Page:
'I have a disability called Down syndrome. But some people call it Up syndrome because I am an up kind of guy.'
Snowboarder Kevin Pearce was poised to be the only athlete who had a chance at usurping superstar Shaun White in the 2010 Winter Olympics when, just weeks before the event, Kevin suffered a catastrophic head injury on a risky jump.
The Crash Reel meticulously documents every detail leading up to the horrifying crash. They even found footage of Kevin and his friends partying the night before (Kevin didn't drink), exercising, hanging out and chatting just hours and sometimes minutes before the crash.
Then after that fateful few seconds (yes, they show it--we had to cover our eyes), the documentary shifts to chronicling Kevin's long, slow journey back from nearly dead. The Crash Reel can't decide which of several important issues it really wants the theme of the movie to be, so it tackles them all. This includes recovery from serious brain injury, safety in extreme sports, the dangers of our bigger, better, faster culture and other famous tragedies (Sarah Burke), a parent's guilt when their child is hurt, acceptance of a grown child's decisions even if you don't agree, and how two young men in similar situations handled being mega-celebrity. (One made his girlfriend sign a non-disclosure agreement and trained in secrecy, the other always took his core group of several friends and often family, including his special needs brother, anywhere he went and tossed confidentiality, and smugness, out the window.)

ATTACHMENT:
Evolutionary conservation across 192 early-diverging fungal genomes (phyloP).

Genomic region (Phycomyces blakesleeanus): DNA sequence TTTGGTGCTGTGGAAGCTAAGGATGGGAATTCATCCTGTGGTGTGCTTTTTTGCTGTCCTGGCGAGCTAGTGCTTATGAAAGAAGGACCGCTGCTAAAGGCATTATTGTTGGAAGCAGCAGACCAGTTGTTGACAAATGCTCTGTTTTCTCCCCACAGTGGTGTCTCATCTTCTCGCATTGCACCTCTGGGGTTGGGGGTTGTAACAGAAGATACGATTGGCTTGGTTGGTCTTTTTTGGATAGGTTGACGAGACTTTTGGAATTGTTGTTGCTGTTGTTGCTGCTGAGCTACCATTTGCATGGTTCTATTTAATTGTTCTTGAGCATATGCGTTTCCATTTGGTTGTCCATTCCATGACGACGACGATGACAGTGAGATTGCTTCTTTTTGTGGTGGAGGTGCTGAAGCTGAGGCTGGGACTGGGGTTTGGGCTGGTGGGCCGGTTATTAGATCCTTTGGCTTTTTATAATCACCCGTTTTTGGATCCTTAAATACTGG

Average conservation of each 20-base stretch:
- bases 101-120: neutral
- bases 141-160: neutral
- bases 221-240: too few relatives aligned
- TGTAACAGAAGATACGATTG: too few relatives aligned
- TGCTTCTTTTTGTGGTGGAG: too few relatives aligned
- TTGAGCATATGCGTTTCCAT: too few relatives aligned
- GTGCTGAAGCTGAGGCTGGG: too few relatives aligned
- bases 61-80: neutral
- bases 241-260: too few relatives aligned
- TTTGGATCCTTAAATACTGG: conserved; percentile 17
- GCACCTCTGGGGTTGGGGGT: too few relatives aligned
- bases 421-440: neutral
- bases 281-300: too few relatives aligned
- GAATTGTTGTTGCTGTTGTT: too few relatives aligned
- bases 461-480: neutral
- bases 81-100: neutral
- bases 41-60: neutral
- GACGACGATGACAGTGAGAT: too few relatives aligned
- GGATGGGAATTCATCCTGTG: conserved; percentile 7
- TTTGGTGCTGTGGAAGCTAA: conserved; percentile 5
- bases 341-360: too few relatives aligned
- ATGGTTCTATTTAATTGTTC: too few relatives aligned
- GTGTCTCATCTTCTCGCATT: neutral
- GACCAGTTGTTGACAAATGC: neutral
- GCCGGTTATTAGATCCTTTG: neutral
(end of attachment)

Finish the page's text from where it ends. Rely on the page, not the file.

All of this is a fascinating character study of one brilliant young man and his passion. This is not a snowboarding film. It's a film about devoting your all to something, whatever that may be, and then having it suddenly taken away. How can you ever be the same again? Kevin's search for that old life is painstaking and tragic. You'll root for him to feel as alive as he once did sailing through the air. But you will want to shake him when he selfishly says he's going to snowboard again, even as his mother is crying and doctors are telling him he could die. Your heart will break when he gets back on his beloved snowboard and realizes he can't even jump a two foot barrier. And you will feel as shattered as his parents do when you see how much it pains them to think of their boy ever getting hurt again.
The Crash Reel finally finds its voice when the story shifts to Dave, Kevin's younger brother with Down syndrome. Dave is eager, opinionated, funny, and adores his famous brother. But Dave struggles with his own demons. Namely, he can't accept his Down syndrome. Sometimes, he just goes up to his room and cries, he says.
The parallels between Kevin and Dave's struggles become more apparent as the film reaches its bittersweet conclusion. As Kevin starts to accept things can never be the way he wishes, so does Dave. The brothers grow together and teach each other, and emerge closer than ever. Kevin and Dave's relationship defines who Kevin is just as much as snowboarding did, and once the film hits on this, it truly finds its voice.
The Crash Reel is one of the most beautiful and important sports documentaries ever to be made. And one of the most touching and sensitive films about Down syndrome we've ever seen. At nearly two hours, it earns every minute of it. A must see.
Seeing the film: The Crash Reel is set to premiere in U.S. and Canada theaters in December. It premieres in the UK today. For HBO subscribers, it can also be found right now on HBOgo.com before its official release in theaters.